I wanted to tell her that of course it was less physically and emotionally draining to give in to a child’s tantrum and gain his good will, but that ultimately resorting to “the easy way out” could eventually lead to a “no way out” with an immature, spoiled and socially dysfunctional teenager/young adult, who expected immediate gratification of not only his needs, but his wants.

He would go through life with an emotionally stunting “es kimpt mir” attitude, a crippling sense of entitlement, expecting his whims and demands to be addressed forthwith.

About the Author:


If you don't see your comment after publishing it, refresh the page.

Our comments section is intended for meaningful responses and debates in a civilized manner. We ask that you respect the fact that we are a religious Jewish website and avoid inappropriate language at all cost.

If you promote any foreign religions, gods or messiahs, lies about Israel, anti-Semitism, or advocate violence (except against terrorists), your permission to comment may be revoked.

No Responses to “‘Hey Ma, Es Kimpt Mir’”

Comments are closed.

SocialTwist Tell-a-Friend

Current Top Story
Part of the Gush Etzion fence near Jerusalem
Cabinet to Vote Sunday on Cutting Gush Etzion Off from Jerusalem
Latest Sections Stories
A-Night-Out-logo

While we all go to restaurants for a good meal, it is dessert, that final taste that lingers in your mouth, that is the crown jewel of any dining experience and Six Thirteen’s offerings did not disappoint.

Today, fifty years and six million (!) people later, Israel is truly a different world.

There will always be items that don’t freeze well – salads and some rice- or potato-based dishes – so you need to leave time to prepare or cook them closer to Yom Tov and ensure there is enough room in the refrigerator to store them.

In Uzbekistan, in the early twentieth century, it was the women who wore the pants.

This is an important one in raising a mentsch (and maybe even in marrying off a mentsch! listening skills are on the top of the list when I do shidduch coaching).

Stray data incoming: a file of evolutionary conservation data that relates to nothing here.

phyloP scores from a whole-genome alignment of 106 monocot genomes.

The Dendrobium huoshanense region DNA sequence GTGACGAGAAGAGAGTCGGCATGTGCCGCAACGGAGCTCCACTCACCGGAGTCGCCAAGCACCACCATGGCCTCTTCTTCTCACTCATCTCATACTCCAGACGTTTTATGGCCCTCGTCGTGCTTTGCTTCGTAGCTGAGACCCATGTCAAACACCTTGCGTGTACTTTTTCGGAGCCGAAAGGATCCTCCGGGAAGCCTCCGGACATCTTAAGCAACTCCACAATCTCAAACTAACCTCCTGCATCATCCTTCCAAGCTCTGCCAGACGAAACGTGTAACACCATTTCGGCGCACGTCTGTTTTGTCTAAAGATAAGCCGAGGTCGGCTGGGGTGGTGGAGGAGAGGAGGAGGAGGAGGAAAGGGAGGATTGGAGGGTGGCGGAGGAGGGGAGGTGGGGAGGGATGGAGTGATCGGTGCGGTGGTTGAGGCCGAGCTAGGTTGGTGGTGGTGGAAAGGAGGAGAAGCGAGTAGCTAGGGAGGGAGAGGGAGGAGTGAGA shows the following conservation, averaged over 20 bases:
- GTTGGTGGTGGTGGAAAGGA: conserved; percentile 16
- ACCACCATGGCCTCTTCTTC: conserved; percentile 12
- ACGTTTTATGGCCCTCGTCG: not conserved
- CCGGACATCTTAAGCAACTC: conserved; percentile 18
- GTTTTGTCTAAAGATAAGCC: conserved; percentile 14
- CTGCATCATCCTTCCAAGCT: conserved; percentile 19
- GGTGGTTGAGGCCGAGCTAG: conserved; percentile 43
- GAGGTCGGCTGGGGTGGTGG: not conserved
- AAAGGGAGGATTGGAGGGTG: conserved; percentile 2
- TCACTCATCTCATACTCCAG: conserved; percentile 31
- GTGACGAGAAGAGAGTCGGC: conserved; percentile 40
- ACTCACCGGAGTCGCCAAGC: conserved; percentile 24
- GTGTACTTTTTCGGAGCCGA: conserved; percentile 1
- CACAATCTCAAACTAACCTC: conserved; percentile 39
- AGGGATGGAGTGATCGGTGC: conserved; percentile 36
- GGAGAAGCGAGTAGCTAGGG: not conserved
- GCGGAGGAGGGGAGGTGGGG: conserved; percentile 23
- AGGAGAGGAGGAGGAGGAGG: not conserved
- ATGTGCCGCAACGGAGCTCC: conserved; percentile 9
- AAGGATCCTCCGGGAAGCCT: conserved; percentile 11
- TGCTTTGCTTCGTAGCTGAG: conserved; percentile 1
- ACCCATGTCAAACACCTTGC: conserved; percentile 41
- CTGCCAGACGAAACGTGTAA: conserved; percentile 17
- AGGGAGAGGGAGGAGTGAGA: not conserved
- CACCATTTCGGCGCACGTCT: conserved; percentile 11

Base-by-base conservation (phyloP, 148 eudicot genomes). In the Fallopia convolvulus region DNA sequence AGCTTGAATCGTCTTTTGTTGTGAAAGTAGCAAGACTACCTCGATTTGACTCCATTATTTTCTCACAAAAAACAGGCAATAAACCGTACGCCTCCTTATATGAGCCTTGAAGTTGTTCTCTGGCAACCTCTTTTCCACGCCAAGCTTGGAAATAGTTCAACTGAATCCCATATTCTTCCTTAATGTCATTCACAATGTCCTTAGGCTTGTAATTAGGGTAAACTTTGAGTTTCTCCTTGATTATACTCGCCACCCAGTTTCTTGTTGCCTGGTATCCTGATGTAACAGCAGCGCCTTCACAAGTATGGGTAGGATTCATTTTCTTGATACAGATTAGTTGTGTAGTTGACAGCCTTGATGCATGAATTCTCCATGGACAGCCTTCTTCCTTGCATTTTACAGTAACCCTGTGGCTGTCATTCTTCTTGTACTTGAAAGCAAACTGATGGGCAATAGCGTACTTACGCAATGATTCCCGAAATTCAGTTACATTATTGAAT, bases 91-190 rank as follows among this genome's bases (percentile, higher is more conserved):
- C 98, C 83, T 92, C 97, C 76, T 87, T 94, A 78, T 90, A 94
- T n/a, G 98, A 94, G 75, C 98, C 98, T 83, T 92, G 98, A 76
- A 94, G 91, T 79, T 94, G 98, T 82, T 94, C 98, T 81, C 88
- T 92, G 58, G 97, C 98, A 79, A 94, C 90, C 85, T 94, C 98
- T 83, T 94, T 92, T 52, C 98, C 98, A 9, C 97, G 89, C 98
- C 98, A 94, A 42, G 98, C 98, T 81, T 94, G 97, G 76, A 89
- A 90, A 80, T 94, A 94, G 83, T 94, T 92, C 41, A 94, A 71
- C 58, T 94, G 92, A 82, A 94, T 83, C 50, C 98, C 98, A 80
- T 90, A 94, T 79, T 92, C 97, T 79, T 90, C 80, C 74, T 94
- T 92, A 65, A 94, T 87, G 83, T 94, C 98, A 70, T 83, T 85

While multitasking is not ideal, it is often necessary and unavoidable.

Maybe now that your kids are back in school, you should start cleaning for Pesach.

The interpreter was expected to be a talmid chacham himself and be able to also offer explanations and clarifications to the students.

“When Frank does something he does it well and you don’t have to worry about dotting the i’s or crossing the t’s.”

“On Sunday I was at the Kotel with the battalion and we said a prayer of thanks. In Gaza there were so many moments of death that I had to thank God that I’m alive. Only then did I realize how frightening it had been there.”

Neglect, indifference or criticism can break a person’s neshama.

It’s fair to say that we all know or have someone in our family who is divorced.

More Articles from Cheryl Kupfer
Kupfer-080114

Unpleasant happenings are quickly discarded if they do not affect us directly.

Kupfer-071814

I have always insisted that everything that happens to anyone or anything is min Shamayim.

It is so hurtful to heighten people’s sense of inadequacy and guilt in a matzav that is already horrendous and difficult to bear.

Make no mistake: in the wrong hands cars are weapons of mass destruction.

Where once divorce in heimische communities was relatively uncommon, nowadays every family has a son, daughter, sibling cousin who is divorced – sometimes twice or even three times!

Many go about the business of living frum, observant lives, but they are only going through the motions.

Lately I have been hearing quiet grumblings from people who admit that they regret not encouraging their sons to get a post-high school education after a year or two of learning.

While it would seem from his question that he is being chuzpadik and dismissive, I wonder if its possible, if just maybe, he is a struggling, confused neshama who actually wants to come back to the fold.

Printed from: http://www.jewishpress.com/sections/magazine/on-our-own/hey-ma-es-kimpt-mir/2013/02/28/

Scan this QR code to visit this page online: